Unfortunately, the site is temporarily closed, and the area has since been the subject of a thorough restoration plan aimed at bringing its historical legacy back to life.

Once complete, the redevelopment of the area will enable people to walk through the ruins, as well as the myriad museums and other spaces found inside.

Historic Jeddah, the gate to Mecca


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To wander Jeddah is to retrace the steps of traders and pilgrims, who for centuries thronged the streets of this thriving city.

As the commercial heart of the Kingdom, Jeddah’s inimitable blend of old and new makes it among the Kingdom’s most magical places to explore – and the best way to see the sights, of course, is on foot.

Wander the labyrinthine streets and twisted cul-de-sacs of the old town of Al-Balad to discover traditional architectural styles peppered with influences from all over the world. It is known for its imposing tower houses, showcasing large wooden window enclosures and intricate stonework.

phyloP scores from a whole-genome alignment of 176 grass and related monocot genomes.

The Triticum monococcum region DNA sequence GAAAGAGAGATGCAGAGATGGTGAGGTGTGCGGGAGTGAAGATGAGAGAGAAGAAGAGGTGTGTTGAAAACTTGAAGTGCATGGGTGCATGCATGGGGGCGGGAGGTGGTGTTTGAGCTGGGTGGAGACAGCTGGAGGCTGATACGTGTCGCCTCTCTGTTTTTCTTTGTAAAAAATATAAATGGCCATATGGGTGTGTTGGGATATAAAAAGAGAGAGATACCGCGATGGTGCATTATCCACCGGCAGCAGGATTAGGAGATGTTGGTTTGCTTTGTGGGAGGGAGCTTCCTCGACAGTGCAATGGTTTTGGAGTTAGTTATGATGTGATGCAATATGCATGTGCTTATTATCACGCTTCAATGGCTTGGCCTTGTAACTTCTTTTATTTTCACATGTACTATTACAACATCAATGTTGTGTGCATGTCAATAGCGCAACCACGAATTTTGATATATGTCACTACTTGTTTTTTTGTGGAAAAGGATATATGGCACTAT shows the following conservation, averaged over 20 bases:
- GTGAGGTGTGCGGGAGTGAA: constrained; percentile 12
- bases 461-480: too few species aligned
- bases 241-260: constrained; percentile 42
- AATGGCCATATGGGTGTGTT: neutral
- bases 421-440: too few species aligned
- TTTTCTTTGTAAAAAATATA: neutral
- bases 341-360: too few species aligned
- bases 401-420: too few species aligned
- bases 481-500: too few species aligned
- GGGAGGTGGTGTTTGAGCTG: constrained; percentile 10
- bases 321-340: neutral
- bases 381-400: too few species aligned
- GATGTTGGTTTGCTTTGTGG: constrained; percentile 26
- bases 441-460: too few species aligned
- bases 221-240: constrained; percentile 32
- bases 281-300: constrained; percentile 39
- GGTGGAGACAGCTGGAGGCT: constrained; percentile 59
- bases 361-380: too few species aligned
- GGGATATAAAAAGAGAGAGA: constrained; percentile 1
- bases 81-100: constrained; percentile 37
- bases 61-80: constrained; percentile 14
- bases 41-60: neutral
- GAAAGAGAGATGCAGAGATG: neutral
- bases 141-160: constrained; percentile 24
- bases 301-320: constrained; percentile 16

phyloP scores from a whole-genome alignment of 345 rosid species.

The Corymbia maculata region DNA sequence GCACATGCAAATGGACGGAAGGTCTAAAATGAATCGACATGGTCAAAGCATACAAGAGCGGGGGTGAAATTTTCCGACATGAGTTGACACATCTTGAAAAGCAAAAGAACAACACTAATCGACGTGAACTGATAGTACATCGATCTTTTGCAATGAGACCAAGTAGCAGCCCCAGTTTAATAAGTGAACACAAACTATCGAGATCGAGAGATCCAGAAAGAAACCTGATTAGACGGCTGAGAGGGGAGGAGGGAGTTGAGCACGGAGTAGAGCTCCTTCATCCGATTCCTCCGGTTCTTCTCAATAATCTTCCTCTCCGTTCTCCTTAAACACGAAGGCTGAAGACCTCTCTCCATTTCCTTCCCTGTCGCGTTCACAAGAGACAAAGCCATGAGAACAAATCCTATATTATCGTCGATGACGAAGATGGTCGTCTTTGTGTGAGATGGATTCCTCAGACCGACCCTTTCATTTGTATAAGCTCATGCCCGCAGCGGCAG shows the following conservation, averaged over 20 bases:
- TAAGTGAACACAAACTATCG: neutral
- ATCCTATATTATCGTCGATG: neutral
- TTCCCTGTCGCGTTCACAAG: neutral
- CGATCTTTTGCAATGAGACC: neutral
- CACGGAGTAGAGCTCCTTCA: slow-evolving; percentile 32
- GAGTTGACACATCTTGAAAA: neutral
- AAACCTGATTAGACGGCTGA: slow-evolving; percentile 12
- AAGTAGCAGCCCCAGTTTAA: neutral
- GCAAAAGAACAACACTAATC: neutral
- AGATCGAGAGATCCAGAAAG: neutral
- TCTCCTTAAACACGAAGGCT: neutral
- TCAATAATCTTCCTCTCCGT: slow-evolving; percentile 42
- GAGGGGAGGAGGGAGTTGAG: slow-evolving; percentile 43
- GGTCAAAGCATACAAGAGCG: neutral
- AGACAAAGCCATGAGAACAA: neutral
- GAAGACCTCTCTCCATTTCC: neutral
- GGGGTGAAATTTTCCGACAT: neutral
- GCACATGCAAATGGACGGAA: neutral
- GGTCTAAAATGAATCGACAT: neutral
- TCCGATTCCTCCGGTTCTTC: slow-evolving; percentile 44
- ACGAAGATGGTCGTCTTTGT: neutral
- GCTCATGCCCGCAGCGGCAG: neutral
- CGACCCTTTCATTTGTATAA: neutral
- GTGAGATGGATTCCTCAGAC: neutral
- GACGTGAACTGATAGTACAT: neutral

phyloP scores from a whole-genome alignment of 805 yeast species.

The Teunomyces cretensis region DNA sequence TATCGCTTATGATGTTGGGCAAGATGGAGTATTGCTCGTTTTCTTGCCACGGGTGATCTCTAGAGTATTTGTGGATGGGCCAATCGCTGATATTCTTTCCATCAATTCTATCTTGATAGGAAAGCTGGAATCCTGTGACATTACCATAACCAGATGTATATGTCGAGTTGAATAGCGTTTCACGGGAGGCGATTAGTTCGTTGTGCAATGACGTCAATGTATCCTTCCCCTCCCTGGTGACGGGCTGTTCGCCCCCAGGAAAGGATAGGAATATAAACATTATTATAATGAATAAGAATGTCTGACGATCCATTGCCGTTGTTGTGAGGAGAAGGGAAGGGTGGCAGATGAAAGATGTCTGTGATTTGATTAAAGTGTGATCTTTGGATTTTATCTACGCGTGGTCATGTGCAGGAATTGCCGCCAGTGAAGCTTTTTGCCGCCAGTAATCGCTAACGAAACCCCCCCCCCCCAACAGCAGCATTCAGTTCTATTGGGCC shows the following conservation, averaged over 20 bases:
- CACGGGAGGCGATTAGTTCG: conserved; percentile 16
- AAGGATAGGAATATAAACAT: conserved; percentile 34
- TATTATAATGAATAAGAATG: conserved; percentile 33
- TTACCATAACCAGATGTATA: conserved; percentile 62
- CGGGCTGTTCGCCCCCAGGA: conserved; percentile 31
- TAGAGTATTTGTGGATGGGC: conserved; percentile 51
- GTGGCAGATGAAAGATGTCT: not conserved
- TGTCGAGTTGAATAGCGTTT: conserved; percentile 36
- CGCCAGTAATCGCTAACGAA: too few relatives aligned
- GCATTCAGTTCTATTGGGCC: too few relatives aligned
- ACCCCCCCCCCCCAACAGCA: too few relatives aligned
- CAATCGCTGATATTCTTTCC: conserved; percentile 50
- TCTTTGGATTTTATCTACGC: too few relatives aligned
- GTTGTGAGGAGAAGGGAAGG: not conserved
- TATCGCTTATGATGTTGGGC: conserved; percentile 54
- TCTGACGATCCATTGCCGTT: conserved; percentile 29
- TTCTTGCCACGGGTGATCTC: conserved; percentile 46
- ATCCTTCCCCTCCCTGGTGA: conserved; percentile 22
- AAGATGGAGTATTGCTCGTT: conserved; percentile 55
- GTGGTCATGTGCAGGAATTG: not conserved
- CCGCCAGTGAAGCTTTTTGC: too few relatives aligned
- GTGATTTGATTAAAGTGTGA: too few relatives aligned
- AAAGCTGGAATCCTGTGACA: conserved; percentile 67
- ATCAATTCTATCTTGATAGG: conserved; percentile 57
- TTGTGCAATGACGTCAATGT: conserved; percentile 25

Oh, and be sure to drop by Naseef House – it’s worth a visit.

Mada’in Saleh, the crown jewel of AlUla


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Did you know that Mada’in Saleh, also called “Al-Hijr” or “Hegra”, was the first site in Saudi Arabia listed by Unesco as a World Heritage site for its historical significance?

Hegra is essentially an open-air museum. Here, you’ll explore over 110 remarkably well-preserved tombs carved by Nabatean tribes, dating back to the first century BC, while learning about the ancient people and culture of AlUla.

Roman influence is also present in the form of defensive walls, gates and towers that once encircled the city.

Visit experiencealula.com to book your tour to the ancient city of Hegra.

Rock art in the Ha’il region


The rock art site in the Ha’il region comprises two components situated in a desert landscape: Jabal Umm Sinman at Jubbah, and the Jabal Al-Manjor and Jabal Raat at Shuwaymis, about 250 kilometres south of Ha’il and near the town of Al Ha’it.